Bangladesh`s Buddhist tribals seek Hasina`s intervention
Dhaka: Bangladesh`s Buddhist tribals on Monday sought direct intervention of Prime Minister Sheikh Hasina alleging that killing of five people and the burning of their homes and four prayer houses by Muslim settlers in Chittagong Hill Tracts (CHT) was backed by the Army.
The charges were levelled at a rally in Rangamati, headquarters of the southeastern district that is home to the indigenous people, and a memorandum to the Prime Minister was submitted through Rangamati`s deputy commissioner.
Demanding action against the commander of the Army force stationed in the district, the tribals demanded that police replace Army personnel.
Six human rights and civil society organisations also demanded "proper legal action through neutral investigation" against those responsible for last week`s violence, Star Online, web site of The Daily Star said.
The organisations are Ain O Salish Kendra (ASK), Bangladesh Legal Aid Services Trust (BLAST), Association for Land Reform and Development (ALRD), Nijera Kori, Brac`s Legal Aid Programme, and Transparency International, Bangladesh (TIB).
The Bangladesh government has said it will reconstruct the four prayer houses set ablaze during two days of violence against Buddhist tribals in Chittagong Hill Tracts (CHT).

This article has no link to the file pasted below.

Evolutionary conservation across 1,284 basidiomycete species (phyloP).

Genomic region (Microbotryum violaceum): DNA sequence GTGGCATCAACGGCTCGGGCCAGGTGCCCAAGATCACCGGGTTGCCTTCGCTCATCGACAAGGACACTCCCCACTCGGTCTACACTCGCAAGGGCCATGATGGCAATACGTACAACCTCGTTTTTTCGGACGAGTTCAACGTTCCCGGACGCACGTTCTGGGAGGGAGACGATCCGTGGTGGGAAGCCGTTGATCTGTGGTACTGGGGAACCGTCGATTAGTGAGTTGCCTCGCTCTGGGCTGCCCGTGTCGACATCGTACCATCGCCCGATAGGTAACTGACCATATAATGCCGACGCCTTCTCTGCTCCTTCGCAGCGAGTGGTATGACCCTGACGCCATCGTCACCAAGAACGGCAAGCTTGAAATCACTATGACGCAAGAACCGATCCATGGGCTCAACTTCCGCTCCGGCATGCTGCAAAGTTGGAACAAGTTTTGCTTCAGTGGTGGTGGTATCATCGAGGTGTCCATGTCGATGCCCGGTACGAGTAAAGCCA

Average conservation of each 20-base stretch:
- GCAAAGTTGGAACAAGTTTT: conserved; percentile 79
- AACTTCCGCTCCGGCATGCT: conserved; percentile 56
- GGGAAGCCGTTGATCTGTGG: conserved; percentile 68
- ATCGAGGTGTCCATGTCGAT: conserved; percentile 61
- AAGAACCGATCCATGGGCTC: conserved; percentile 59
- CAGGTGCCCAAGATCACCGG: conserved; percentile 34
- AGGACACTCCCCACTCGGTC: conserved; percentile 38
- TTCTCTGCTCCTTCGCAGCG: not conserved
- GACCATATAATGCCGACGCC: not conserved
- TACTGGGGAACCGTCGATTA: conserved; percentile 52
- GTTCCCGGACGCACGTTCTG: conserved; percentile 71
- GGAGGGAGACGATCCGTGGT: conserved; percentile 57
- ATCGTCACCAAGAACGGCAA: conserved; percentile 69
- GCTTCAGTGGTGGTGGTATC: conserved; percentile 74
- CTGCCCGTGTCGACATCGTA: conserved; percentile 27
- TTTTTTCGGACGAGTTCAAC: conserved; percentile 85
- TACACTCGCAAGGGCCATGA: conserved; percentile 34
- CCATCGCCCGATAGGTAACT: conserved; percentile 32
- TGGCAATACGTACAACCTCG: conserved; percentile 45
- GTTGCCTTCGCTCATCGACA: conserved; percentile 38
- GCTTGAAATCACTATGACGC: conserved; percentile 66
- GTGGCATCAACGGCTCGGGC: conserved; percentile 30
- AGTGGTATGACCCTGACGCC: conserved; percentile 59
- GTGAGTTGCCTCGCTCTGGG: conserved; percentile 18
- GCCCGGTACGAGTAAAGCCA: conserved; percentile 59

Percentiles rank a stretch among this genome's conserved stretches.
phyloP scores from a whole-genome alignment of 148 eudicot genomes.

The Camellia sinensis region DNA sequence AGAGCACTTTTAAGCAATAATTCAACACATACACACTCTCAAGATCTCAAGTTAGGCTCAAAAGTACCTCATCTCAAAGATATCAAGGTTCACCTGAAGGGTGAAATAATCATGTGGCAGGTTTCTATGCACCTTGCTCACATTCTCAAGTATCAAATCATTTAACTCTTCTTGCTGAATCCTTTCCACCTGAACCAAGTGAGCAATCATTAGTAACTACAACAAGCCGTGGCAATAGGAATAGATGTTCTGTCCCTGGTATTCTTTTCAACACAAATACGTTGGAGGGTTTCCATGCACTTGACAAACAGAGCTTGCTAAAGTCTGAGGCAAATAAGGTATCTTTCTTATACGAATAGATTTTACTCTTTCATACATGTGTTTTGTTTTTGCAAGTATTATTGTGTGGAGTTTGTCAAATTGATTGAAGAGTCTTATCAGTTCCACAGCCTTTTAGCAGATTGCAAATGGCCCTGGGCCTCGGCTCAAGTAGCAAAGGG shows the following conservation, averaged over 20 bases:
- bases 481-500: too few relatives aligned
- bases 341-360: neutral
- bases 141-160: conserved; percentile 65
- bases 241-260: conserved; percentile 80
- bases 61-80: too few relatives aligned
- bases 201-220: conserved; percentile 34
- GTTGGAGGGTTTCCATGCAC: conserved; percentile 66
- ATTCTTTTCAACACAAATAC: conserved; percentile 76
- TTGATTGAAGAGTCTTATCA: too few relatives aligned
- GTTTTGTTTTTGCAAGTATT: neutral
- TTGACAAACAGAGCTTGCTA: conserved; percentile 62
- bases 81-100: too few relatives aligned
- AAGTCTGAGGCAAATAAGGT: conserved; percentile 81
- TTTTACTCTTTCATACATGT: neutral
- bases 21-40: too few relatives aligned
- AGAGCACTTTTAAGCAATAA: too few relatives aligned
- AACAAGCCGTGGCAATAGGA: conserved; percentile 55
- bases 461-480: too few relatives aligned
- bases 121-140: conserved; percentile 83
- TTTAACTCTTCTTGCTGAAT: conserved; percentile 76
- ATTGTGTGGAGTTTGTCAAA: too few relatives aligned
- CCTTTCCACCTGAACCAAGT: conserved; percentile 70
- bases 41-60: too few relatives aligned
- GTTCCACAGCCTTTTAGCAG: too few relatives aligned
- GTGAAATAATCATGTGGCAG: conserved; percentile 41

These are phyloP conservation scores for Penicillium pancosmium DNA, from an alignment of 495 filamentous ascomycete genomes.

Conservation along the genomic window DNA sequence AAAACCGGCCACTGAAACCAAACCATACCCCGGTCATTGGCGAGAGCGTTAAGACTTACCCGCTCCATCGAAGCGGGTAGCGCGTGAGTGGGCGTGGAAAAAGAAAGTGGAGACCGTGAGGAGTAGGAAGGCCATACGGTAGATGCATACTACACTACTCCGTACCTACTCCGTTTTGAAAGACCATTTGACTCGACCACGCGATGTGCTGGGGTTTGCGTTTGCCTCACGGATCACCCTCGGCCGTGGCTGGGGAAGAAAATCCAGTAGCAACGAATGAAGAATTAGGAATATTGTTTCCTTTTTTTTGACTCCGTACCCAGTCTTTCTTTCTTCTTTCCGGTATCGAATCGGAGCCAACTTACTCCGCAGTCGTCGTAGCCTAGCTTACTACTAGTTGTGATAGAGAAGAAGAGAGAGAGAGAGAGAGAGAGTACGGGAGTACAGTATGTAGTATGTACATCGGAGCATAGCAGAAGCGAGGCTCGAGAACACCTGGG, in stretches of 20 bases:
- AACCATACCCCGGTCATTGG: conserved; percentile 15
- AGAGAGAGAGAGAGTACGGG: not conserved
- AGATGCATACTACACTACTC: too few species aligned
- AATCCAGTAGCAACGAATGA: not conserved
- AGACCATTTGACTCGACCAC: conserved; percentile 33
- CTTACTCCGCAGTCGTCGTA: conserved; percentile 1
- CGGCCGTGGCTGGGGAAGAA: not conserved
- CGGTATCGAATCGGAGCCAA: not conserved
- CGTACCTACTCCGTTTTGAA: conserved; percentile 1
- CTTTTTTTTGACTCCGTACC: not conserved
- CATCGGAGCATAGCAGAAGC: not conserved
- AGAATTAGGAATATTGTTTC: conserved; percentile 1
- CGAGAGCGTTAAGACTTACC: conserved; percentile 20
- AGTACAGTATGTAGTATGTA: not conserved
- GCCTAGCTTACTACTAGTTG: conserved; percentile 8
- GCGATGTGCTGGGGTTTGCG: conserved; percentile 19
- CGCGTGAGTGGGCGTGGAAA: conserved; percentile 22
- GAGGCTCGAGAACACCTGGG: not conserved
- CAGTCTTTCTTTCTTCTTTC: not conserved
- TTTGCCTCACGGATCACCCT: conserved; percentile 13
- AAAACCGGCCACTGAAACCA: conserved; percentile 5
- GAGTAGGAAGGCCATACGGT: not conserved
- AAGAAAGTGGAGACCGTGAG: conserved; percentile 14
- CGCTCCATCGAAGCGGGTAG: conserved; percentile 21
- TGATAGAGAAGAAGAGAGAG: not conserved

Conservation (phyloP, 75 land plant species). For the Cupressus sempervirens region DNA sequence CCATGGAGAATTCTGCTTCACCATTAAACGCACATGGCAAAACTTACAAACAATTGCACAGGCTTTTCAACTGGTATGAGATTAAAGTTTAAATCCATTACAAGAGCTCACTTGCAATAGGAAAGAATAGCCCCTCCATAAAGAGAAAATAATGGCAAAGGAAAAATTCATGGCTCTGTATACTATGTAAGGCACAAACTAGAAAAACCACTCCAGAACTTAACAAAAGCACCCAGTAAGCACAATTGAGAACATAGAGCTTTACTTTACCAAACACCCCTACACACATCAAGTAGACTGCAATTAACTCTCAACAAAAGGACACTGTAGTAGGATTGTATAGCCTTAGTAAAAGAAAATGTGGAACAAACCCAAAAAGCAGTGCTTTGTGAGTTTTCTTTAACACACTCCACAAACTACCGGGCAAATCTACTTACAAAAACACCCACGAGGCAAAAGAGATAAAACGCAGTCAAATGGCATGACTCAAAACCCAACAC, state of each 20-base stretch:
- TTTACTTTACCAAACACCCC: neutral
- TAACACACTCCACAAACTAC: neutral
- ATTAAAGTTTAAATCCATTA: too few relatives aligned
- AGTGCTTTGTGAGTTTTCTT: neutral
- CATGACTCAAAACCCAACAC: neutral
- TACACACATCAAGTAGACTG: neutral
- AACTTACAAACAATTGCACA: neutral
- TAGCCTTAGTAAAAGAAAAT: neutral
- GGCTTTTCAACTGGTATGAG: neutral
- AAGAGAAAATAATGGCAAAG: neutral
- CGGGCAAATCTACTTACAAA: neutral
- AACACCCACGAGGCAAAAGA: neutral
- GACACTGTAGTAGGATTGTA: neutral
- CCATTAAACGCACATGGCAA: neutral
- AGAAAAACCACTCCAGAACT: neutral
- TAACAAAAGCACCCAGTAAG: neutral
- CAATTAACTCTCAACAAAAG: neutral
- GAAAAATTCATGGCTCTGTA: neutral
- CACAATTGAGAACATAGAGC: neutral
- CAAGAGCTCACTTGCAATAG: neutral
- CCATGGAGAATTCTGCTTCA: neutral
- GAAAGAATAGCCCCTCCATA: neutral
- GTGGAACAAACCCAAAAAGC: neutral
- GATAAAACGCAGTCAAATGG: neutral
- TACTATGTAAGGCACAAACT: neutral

Dipankar Talukdar, the minister in charge of the region, said this would be done "as soon as possible".
He also promised action against those responsible within seven days.
At least four prayer houses were burnt down, allegedly by Muslim settlers, in Gangaram Mukh area and nearby villages under Baghaichhari upazila (sub-district) in Rangamati during Saturday`s arson attack, the website of The Daily Star said.
A mosque and a church at Gangaram Mukh, a Buddhist temple at Maitreepur and another in `guccha gram` (cluster of villages) under Baghaichhari upazila in the district were set on fire.
CHT has witnessed recurring violence between the locals and the Muslim Bengali- speaking people settled as part of the policy of successive governments to control the turbulent area.
Although a Buddhist-majority district, CHT was allocated to Pakistan when the British divided India in 1947.
Hasina had reached an accord with the tribals during her earlier tenure. Most provisions of the accord, however, remain to be enforced.
Withdrawing Army camps is one such provision and its implementation has divided political opinion.
Main opposition Bangladesh Nationalist Party (BNP) that had frozen the accord when it was in power is siding with the Muslim settlers.
Mirza Fakhrul Islam Alamgir, senior joint secretary general of BNP, said: "Army presence is essential for peaceful coexistence and security of all in Chittagong Hill Tracts."
"The decision of Army pullout was a blunder. We had expressed our concern at that time saying Army withdrawal might invite catastrophic consequences," he said and demanded re-evaluation of the CHT Peace Treaty.
However, the government and its allies and human rights groups want to continue with the accord.
Workers Party President Rashed Khan Menon, also a lawmaker, claimed the arson incident at Baghaichhari was part of a conspiracy to foil the CHT treaty and to create unrest.
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